09 Oct 2022

This content is tagged as Creative NZ .


Haniko Te Kurapa. Man standing in front of kete
Hāniko Te Kurapa 

This month our Pouarahi Toi, Hāniko Te Kurapa marks 20 years at Creative New Zealand, and whilst he is heartened by the significant wins that have been made for Ngā Toi Māori. He says there is still a lot to be done. He shared some reflections from the past two decades.

Q: What are your earliest memories of being exposed to the arts?

Growing up in Ruataahuna, we had kuia who were experts in whatu kākahu (garment weaving). They were amazing weavers. We also had men who were amazing weavers. Some of these men were better weavers than the women and that wasn’t new because the men would make hīnaki (nets) and weaving was an extension of that.

My father’s sister was a gun at entertaining people. Especially children. Karetao or puppetry was quite big within Tūhoe. It’s an artform that we should be looking at when we talk about these endangered [Māori] artforms; that’s one of them.

Given my experiences as a child, it is no surprise that I ended up working where I am now.

Q: Why are the arts important to the Māori experience?

If we look at our history, we have the story of Tāne Nui ā Rangi and how he retrieved the three baskets of knowledge. Within those three baskets were ngā mahi toi or Māori artforms. 

The arts, for me, opens a lot of gateways and pathways. There are the arts around identity and then there is the arts around our wellbeing.

The arts create change. If we look at Kaupapa Māori, it’s the arts that has been the main driver for change. If we are looking at something political, you can voice that through song, through dance, through theatre, through visual arts, through painting and literature. It becomes a platform to do that.

Q: How would you describe people’s attitude towards ngā toi Māori over the last two decades, and has there been a shift?

There has been a shift in the landscape, and we saw this through our survey that we done. Over 1000 people were surveyed.

It found that 80 to 90 percent of New Zealanders were consuming Māori art and wanting more and more of it, you know, so that's a really good picture.

Q: Was it not always like that?

Never. If we go back in our history to the Te Māori exhibition in the 1980s - that really shifted the landscape. We had to exhibit Māori art internationally and be recognised internationally first before we were afforded the same recognition back here. Now we have a lot, Te Matatini, Māori Television, iwi radio stations.

Creative New Zealand has done a lot over the years in terms of pushing the boundaries.

There have been many kaupapa that happened that made it possible to move forward.

Q: There are probably many, but can you share a memorable moment in your time working at Toi Aotearoa?

I can’t go past Muriwai Ihakara who is no longer with us, that man had such a huge presence. He was Te Ao Māori for me. I have to acknowledge him because he was the one who got me into Creative New Zealand.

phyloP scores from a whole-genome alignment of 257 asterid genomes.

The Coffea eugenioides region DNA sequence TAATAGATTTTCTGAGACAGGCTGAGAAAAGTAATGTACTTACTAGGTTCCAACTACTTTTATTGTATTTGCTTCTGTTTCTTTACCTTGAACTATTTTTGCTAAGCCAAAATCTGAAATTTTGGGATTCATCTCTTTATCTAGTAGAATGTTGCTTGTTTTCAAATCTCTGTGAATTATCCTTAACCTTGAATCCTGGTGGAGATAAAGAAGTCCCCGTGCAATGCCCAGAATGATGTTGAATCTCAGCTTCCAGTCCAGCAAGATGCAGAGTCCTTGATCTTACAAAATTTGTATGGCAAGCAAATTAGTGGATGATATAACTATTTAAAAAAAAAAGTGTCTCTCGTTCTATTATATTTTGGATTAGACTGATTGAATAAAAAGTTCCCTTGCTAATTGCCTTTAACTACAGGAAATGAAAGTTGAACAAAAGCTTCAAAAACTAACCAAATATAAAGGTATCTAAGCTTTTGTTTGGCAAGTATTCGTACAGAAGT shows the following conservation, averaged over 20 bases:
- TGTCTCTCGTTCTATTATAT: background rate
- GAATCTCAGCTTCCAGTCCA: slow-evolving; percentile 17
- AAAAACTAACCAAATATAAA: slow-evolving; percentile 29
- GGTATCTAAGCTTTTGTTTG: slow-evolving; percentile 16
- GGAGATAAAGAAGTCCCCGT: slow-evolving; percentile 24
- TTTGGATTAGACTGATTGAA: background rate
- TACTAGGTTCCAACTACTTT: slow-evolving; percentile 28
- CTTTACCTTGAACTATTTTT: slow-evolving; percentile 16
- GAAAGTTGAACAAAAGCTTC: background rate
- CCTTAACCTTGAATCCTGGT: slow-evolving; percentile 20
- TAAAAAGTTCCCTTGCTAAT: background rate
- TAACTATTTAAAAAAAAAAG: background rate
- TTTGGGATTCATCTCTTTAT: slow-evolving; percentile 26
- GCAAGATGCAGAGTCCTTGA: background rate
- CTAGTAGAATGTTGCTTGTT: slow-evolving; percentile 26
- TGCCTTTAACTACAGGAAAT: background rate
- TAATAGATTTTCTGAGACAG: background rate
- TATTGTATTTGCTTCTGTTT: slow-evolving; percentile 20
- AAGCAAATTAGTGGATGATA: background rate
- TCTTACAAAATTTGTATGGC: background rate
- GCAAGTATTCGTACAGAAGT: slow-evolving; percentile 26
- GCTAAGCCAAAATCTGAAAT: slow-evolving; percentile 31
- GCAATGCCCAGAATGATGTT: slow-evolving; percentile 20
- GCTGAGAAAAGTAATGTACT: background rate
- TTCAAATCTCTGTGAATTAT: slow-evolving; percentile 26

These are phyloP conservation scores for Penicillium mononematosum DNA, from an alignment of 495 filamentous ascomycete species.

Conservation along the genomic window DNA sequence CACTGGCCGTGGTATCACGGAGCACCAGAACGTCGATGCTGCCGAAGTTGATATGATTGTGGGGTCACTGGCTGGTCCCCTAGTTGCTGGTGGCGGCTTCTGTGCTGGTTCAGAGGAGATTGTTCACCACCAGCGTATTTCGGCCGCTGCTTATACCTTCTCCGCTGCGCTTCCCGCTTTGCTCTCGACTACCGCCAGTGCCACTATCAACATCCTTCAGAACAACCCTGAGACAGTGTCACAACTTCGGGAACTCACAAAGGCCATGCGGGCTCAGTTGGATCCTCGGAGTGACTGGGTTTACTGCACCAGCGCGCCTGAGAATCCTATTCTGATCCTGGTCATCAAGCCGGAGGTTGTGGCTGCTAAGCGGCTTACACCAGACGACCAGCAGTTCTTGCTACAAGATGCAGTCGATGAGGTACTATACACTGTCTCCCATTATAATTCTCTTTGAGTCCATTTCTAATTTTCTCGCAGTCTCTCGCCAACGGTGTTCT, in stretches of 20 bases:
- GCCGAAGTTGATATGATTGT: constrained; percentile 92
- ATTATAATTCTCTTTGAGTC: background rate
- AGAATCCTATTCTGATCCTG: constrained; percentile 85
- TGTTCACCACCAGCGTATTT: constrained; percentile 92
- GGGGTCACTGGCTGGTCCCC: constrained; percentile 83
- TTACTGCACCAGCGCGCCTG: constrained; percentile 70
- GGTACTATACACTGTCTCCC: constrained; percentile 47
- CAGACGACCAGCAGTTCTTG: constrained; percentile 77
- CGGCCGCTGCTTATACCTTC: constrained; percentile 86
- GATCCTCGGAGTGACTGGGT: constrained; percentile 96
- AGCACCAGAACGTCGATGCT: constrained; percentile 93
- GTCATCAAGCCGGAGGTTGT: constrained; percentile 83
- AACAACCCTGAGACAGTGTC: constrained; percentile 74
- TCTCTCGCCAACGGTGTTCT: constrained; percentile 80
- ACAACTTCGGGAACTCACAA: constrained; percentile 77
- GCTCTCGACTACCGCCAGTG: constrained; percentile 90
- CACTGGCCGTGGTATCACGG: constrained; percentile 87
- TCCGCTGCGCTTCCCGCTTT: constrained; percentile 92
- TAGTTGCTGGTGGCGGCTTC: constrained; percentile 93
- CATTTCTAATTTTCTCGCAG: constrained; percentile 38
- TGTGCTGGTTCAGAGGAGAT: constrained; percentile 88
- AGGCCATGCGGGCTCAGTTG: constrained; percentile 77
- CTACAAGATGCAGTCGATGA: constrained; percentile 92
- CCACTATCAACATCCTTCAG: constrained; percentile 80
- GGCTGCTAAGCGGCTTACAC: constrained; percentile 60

Before I moved to Creative New Zealand I was at Te Papa curating exhibitions before 1998, before it opened. After curating my Iwi exhibition, the Tūhoe exhibition, I left straight after that. 

The way he worked with us was that tūturu (genuine) way of working within a Māori community. He looked for ways that Māori could be represented within the organisation, because at that time it was very little and there he was, leading by example.

E kore ngā mihi e ea i te aroha mōna, me tōna whānau. Moe mai rā e Muriwai.

Q: Creative New Zealand’s organisational cultural programme, Te Kaupapa o Toi Aotearoa – how crucial is this piece of work that you lead?

I think it's very crucial because we are a funding development agency and although we have a ministry (that we report to), we’re still at arm’s length to that ministry. So, it allows us to be flexible and nimble to do things that way we can do. 

Creative New Zealand and our governing body the Arts Council have been very brave here to take this kaupapa on board.

It's now linked to the Arts Council charter under People and Culture. What that means is that they will, in terms of governance, be looking at how they might do things differently.

So, there are three principles that have been created as part of Te Kaupapa: Te tuku i te mana, te mana āki i te tangata and the impact of Te Tiriti o Waitangi.

Q: How can the sector better support Toi Māori in Aotearoa?

Creative New Zealand is only one little cog in the arts sector wheel. So, when we talk about infrastructure or the lack of infrastructure, I’d say we’re sort of in a safe space at the moment.

However, it could be better.

Better infrastructure around helping our artists in the different artforms and the pathway that might lead to bigger international spaces. We need to grow more and more of that. Te Hā [our Māori arts strategy] does some of that but we need to push more so that our artists can see themselves reflected in those spaces.

Q: Where do you see Ngā Toi in the next ten years?

I see it thriving. The vision of Te Hā and the goal of increasing visibility for the Māori arts nationally and internationally is important, but there is still a lot of mahi involved. We have about 11 Māori organisations in our multi-year investment programme Kahikatea who are doing a lot of that mahi.

We’re at a point where we have to review ourselves in terms of the roles we all play in enhancing Māori arts. We have to be strategic in where we focus our efforts.